All of which adds up to some very interesting values and standards at work within Aberdeen Journals Ltd.
Surely though, with anti-plagiarism software in existence, and with others making the connection between Fallon and purloined paragraphs, someone at the P&J involved in reading, proofreading and editing her columns might have had a sense of déjà vu?
Fallon on a Bruise
Alas for Carly, the cat is out of the bag, the jig is up, and the fact is copy that went out under her name in the P&J was appropriated from writers elsewhere in the UK without any acknowledgement, thanks or compensation. The word is that Fleet Street’s finest lawyers are rubbing their hands and sharpening their pencils in anticipation of compensation claims on behalf of the wronged writers and their publishers.
Fallon on Hard Times
The Bastion of journalistic ethics, The Aberdeen Press & Journal (Editor Damian Bates) has disposed of Mrs Fallon’s services after her plagiarism was proved beyond any reasonable doubt. Not only had this hack hijacked Heritage’s work, she’d also borrowed heavily (to say the least) from other writers including Guardian’s Lucy Mangan, Rhiannon Lucy Cosslett, Toby Young (The Spectator) and Jan Moir (Daily Mail).
Toby Young wrote ‘How to Lose Friends and Alienate People;’ there is some evidence that Mrs Fallon, if not copying this text, is at any rate applying its philosophy. Stuart Heritage’s Twitter account notes he’s had an apology from the editor of the P&J, but no word yet from Carly.
What were the complex subjects analysed by these writers that were so difficult to grasp that stealing the material was the only solution to covering the issues examined? Whether Winter has more gravity than the other seasons, the joys of wearing a warm bathrobe instead of a silk kimono, and how is it that summer can fade to the winter months, and Halloween.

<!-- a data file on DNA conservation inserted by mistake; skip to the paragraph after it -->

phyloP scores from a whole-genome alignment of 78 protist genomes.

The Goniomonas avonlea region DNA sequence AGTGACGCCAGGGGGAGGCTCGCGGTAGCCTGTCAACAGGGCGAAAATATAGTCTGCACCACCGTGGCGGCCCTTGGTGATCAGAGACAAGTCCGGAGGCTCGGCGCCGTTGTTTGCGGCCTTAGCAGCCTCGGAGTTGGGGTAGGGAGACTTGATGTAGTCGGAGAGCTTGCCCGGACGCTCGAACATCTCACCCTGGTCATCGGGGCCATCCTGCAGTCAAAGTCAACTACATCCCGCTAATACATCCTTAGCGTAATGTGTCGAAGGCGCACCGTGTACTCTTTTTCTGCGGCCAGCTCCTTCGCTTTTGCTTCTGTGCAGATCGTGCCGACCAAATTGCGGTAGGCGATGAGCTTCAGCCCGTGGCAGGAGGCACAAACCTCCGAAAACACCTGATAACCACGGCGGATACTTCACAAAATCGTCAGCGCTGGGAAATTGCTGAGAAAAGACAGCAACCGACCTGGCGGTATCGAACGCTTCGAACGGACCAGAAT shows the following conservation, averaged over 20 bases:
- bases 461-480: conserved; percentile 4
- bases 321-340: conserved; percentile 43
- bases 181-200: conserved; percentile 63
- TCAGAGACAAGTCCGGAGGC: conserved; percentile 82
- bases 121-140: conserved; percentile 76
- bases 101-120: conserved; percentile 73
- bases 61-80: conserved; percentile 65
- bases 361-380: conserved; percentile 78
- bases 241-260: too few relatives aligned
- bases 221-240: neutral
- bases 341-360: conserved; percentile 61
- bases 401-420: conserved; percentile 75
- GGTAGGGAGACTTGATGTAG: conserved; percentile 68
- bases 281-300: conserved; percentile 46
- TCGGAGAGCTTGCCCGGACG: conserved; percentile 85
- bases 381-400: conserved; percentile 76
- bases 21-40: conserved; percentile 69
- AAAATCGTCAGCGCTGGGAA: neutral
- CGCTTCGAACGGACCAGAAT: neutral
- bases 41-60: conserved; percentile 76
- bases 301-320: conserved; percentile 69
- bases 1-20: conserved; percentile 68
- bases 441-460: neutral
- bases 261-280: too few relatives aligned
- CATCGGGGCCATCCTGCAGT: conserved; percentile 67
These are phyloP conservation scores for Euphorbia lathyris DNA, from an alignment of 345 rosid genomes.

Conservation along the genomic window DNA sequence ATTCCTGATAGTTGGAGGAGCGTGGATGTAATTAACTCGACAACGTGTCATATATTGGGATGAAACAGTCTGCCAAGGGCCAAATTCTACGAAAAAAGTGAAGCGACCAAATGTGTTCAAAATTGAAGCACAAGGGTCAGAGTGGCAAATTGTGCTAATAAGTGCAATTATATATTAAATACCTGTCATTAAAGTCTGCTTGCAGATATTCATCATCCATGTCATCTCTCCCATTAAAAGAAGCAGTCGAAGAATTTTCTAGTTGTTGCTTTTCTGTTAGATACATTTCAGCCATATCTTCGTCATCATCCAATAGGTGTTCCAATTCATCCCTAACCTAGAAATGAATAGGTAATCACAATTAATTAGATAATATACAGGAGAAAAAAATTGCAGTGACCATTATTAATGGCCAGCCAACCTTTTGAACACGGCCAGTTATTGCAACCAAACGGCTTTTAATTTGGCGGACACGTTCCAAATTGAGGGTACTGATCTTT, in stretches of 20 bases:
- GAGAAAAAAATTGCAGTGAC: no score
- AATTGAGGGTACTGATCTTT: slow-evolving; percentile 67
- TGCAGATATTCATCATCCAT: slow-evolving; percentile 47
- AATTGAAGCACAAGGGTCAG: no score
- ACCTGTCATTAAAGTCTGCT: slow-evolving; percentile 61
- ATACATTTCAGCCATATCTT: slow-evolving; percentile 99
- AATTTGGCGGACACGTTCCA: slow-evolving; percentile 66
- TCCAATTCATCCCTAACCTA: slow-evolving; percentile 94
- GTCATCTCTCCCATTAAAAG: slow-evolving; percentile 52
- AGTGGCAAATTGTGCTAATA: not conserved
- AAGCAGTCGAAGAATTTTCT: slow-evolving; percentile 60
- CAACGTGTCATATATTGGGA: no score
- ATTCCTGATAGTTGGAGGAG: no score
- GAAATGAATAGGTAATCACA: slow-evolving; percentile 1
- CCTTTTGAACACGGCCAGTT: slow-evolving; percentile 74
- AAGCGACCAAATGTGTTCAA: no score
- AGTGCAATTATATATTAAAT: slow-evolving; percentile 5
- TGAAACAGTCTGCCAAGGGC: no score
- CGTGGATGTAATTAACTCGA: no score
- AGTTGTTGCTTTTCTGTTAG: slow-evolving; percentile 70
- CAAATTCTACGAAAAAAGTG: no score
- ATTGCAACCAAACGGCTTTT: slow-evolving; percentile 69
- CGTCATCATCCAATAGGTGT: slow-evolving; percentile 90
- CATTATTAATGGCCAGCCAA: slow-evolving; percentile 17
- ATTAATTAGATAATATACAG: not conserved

What should have been easy, simplistic musings from football WAG Fallon on common subjects became this unfortunate serial columnar kleptomania. Our average sixth formers could have come up with something original to say on these themes, but sadly, not Carly. Or did Carly indeed write these columns in the first place?
If she had used a ghost writer, or had a ghost writer foisted upon her by a publication eager to seize on her football-related popularity, then she wouldn’t have been the first a, b or z list sleb to be ghosted. At present neither Mrs Fallon nor the Press & Journal have commented on this possible angle.
Writing is – or should be – a highly individualised activity; the writer invests their time, research and skills into producing something that they want to be associated with. Stealing an author’s work is about as low as a fellow author can sink.
What would have been solicitor Carly Fallon’s first clue that plagiarism was criminal? Perhaps she missed class the day this would have been broached by her professors.
Then again, as long as there are tabloids like the P&J that dole out columnist jobs to celebrities first, then worry about writing calibre and credentials, and the small matter of having something to say later, we’ll keep valuing writing as an activity anyone can do, and one that is only of interest if the person doing the writing is famous, or bedding the famous.
There will inevitably be further fallout from the Fallon story; all that remains to be said is ‘Oh what a tangled web we weave when first we practice to deceive’ – Sir Walter Scott (lest there be any doubt).
Image credit: © Antony Rufus | Dreamstime Stock Photos